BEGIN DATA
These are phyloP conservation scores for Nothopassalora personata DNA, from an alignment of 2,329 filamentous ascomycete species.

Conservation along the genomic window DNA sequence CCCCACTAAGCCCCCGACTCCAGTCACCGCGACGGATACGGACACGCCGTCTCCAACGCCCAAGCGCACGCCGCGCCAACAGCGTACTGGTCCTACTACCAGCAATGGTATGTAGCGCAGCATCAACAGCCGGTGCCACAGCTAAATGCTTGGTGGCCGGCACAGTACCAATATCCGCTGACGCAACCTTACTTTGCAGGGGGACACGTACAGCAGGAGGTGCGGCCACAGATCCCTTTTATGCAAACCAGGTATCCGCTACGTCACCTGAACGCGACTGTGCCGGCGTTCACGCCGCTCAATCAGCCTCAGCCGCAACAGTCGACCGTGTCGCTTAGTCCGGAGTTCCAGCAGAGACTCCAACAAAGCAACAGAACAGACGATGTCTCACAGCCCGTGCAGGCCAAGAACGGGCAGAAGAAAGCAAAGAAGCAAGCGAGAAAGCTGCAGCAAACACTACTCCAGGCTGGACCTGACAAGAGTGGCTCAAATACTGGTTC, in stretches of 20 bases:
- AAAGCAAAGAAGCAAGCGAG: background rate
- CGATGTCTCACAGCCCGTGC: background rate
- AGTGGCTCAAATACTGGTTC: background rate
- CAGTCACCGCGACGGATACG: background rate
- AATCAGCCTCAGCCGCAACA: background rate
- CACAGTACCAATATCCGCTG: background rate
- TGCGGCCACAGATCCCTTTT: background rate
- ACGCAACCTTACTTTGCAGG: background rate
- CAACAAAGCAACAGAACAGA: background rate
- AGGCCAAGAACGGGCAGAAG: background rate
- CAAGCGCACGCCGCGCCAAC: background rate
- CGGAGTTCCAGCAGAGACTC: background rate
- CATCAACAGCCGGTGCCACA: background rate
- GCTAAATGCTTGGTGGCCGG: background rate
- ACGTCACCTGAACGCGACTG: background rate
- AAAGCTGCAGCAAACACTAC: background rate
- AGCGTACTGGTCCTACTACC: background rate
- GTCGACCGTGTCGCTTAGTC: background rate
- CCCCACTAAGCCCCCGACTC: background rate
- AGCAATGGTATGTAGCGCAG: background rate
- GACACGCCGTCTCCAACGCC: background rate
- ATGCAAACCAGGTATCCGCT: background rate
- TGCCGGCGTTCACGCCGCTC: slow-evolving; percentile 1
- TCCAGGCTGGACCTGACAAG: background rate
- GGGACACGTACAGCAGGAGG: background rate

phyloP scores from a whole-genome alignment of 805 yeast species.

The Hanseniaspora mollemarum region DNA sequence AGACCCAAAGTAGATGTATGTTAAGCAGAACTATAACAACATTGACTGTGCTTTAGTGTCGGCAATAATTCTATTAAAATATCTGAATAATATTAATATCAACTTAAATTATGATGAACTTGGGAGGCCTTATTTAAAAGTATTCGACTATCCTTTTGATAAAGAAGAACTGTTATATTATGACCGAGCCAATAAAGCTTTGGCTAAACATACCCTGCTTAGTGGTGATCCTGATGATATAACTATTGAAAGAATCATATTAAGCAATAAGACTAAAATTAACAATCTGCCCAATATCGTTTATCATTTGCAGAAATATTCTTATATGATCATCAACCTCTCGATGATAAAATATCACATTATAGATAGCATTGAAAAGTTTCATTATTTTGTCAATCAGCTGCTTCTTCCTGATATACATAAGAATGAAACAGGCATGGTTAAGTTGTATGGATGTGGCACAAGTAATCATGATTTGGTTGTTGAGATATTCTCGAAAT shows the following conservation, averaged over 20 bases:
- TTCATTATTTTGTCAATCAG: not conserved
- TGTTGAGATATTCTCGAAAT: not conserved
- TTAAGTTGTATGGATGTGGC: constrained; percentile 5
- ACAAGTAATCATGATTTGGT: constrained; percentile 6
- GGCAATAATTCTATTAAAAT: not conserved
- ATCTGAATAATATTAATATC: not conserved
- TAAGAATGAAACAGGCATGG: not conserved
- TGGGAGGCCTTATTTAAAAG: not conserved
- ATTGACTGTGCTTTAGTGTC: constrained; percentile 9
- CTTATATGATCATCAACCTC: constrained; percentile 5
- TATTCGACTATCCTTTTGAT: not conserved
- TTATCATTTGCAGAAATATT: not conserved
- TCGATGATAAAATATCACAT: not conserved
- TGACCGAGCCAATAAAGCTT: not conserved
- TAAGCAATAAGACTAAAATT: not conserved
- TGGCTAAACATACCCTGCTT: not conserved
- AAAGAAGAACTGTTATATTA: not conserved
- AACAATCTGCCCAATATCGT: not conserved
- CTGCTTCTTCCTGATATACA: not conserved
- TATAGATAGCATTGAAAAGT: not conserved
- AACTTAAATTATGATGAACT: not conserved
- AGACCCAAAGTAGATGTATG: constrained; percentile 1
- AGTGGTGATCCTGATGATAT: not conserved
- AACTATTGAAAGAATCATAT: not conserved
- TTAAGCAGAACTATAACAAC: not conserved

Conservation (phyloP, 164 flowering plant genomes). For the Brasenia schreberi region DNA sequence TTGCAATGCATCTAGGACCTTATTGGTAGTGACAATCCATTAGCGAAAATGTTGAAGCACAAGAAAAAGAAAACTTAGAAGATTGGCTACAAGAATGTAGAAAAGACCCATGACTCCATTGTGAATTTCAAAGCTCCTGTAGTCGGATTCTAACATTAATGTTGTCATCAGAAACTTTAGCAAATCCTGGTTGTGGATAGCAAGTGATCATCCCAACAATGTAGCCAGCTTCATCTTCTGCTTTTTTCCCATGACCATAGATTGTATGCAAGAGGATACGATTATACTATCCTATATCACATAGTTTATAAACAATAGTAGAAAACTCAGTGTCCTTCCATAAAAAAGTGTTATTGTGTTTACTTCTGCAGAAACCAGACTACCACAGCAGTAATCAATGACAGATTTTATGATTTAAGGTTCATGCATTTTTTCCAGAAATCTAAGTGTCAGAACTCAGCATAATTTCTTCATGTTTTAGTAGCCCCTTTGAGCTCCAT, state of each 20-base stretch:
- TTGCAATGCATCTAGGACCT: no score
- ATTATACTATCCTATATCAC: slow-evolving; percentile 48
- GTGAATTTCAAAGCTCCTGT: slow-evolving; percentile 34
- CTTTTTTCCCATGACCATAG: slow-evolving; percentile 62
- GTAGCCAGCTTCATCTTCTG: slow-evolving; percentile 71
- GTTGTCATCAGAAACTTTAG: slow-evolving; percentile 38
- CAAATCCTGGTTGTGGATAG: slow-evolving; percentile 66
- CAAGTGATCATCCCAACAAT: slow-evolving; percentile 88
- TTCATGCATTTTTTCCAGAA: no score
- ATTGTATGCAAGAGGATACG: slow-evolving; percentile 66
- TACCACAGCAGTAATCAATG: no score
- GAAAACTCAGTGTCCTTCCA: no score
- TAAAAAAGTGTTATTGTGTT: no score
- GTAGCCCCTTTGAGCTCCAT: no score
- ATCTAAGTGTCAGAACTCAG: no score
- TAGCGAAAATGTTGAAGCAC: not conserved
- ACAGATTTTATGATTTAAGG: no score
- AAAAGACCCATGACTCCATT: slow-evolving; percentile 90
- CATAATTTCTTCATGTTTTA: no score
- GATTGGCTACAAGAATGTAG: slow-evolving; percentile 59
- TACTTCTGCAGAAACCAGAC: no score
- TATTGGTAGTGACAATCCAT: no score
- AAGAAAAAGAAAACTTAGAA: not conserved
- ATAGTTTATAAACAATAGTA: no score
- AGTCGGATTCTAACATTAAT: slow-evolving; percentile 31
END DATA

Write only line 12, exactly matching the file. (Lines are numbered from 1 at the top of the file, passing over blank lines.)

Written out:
- AGGCCAAGAACGGGCAGAAG: background rate